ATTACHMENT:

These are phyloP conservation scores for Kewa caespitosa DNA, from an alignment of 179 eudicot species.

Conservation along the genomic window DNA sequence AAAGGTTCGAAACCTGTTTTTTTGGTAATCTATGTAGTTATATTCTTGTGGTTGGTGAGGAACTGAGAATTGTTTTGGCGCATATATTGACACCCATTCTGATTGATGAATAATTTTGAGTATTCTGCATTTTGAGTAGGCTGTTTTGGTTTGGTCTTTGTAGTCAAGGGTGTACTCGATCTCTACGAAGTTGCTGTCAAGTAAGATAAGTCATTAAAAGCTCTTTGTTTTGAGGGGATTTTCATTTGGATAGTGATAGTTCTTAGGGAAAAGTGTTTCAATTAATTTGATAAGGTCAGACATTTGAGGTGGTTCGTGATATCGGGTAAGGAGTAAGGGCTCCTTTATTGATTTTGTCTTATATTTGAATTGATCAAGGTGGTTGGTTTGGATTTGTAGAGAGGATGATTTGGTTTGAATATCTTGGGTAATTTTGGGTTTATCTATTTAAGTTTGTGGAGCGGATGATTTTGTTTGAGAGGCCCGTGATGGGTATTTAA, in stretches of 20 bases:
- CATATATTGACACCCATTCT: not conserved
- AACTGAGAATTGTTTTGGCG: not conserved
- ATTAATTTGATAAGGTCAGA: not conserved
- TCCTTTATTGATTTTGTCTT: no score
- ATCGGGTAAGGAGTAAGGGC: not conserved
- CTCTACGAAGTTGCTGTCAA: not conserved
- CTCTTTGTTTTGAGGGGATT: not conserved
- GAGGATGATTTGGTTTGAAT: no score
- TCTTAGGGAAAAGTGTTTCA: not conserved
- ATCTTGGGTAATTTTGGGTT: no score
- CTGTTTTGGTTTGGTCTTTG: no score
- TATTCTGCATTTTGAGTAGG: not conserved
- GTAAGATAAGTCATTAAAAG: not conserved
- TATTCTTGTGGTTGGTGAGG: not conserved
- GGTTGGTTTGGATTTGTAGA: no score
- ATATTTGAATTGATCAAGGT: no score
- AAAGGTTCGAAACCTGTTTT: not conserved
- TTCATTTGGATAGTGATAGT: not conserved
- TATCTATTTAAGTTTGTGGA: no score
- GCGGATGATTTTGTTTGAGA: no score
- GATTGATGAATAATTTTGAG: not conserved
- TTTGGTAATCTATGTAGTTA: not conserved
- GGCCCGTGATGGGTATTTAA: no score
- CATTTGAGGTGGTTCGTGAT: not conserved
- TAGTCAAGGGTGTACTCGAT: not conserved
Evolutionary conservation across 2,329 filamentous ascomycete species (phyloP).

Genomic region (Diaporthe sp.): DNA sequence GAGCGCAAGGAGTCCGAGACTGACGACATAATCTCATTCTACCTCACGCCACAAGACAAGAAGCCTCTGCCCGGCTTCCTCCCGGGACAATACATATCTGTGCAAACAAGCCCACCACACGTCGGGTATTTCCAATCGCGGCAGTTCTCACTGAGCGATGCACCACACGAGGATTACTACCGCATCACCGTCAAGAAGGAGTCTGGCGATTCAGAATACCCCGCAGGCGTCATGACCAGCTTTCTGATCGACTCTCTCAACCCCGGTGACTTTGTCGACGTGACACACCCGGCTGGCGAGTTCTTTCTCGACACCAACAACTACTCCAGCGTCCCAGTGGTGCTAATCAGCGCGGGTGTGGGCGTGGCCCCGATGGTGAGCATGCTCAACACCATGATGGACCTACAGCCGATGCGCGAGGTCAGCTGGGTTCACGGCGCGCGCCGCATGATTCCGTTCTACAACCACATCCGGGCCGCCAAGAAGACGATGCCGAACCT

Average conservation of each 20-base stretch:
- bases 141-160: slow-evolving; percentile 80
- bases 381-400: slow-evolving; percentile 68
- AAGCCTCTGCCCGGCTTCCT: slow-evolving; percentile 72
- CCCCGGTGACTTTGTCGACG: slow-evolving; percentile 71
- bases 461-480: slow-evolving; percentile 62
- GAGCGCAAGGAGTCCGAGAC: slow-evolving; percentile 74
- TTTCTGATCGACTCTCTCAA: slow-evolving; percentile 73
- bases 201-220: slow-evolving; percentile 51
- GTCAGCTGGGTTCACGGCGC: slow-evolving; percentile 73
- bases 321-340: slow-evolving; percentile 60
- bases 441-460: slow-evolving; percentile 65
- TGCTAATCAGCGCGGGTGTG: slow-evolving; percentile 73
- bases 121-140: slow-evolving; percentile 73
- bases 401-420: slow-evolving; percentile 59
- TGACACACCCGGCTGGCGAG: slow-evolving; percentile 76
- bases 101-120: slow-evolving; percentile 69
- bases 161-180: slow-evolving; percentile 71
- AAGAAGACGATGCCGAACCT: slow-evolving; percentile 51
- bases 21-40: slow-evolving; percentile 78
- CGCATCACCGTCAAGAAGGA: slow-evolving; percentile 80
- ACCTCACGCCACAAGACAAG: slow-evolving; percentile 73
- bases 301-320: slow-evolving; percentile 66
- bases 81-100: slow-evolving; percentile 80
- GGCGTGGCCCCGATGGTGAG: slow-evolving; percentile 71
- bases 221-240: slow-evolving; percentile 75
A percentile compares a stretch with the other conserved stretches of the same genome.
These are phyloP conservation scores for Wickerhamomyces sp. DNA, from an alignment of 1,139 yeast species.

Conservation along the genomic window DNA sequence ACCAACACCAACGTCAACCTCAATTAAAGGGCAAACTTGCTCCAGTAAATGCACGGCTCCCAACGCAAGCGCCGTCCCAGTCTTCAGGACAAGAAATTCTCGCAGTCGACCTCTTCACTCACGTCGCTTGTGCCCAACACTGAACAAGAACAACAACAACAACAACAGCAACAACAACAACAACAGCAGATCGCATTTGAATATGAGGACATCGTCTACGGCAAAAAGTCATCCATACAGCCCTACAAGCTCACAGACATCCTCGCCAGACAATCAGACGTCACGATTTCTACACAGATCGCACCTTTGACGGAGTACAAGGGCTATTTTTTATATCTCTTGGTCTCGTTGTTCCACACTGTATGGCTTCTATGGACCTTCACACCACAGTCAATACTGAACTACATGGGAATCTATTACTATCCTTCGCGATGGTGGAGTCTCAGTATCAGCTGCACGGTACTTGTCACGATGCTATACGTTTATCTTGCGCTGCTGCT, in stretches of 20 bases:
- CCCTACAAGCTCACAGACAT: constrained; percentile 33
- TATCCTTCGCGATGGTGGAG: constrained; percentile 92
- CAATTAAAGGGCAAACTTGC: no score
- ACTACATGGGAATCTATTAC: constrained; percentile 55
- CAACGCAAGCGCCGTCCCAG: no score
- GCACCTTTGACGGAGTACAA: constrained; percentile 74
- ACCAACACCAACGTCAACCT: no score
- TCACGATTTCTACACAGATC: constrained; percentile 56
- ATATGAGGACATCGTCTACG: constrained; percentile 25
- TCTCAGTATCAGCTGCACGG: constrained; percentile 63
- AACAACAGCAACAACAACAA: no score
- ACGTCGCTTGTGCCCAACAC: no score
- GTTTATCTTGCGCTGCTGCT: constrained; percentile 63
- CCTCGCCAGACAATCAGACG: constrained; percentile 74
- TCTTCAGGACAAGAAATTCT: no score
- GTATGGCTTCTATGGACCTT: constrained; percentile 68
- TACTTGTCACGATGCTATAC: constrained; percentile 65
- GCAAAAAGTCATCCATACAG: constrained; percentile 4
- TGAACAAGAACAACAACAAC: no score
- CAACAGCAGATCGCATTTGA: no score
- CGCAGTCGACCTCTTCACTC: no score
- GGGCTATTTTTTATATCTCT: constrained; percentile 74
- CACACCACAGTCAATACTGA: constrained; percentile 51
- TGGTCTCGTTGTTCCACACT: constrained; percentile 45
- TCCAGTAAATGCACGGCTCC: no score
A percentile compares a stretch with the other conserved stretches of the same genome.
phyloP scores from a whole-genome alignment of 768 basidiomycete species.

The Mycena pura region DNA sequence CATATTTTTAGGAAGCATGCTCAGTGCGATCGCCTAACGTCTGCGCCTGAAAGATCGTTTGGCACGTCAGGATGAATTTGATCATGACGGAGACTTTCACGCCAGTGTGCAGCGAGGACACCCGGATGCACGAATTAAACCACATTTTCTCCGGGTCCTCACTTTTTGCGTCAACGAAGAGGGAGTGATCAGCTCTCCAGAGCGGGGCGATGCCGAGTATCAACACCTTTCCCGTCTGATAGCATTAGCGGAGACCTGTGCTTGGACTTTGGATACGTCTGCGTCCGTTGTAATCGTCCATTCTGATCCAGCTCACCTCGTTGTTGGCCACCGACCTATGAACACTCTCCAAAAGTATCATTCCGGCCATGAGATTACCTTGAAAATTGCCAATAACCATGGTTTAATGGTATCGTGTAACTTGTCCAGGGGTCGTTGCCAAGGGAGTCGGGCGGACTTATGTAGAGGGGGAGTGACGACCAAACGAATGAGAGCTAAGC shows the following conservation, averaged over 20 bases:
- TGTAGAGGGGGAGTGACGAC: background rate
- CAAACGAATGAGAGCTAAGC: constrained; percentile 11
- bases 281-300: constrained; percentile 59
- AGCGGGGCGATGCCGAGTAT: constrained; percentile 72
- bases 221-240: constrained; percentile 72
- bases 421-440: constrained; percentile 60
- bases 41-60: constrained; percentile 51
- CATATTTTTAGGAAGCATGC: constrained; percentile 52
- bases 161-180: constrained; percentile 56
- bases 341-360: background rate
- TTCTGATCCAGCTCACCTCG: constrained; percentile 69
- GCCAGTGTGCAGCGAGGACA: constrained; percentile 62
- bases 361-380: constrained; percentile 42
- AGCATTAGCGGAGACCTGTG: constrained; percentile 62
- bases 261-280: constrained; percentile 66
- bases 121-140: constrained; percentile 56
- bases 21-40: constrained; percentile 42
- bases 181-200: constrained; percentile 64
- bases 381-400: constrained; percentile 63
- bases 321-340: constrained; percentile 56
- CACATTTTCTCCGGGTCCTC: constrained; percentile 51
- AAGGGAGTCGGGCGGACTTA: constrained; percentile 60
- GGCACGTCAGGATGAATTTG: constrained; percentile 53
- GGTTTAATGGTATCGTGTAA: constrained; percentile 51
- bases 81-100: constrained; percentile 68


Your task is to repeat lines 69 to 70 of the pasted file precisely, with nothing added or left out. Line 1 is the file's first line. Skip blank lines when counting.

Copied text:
- AACAACAGCAACAACAACAA: no score
- ACGTCGCTTGTGCCCAACAC: no score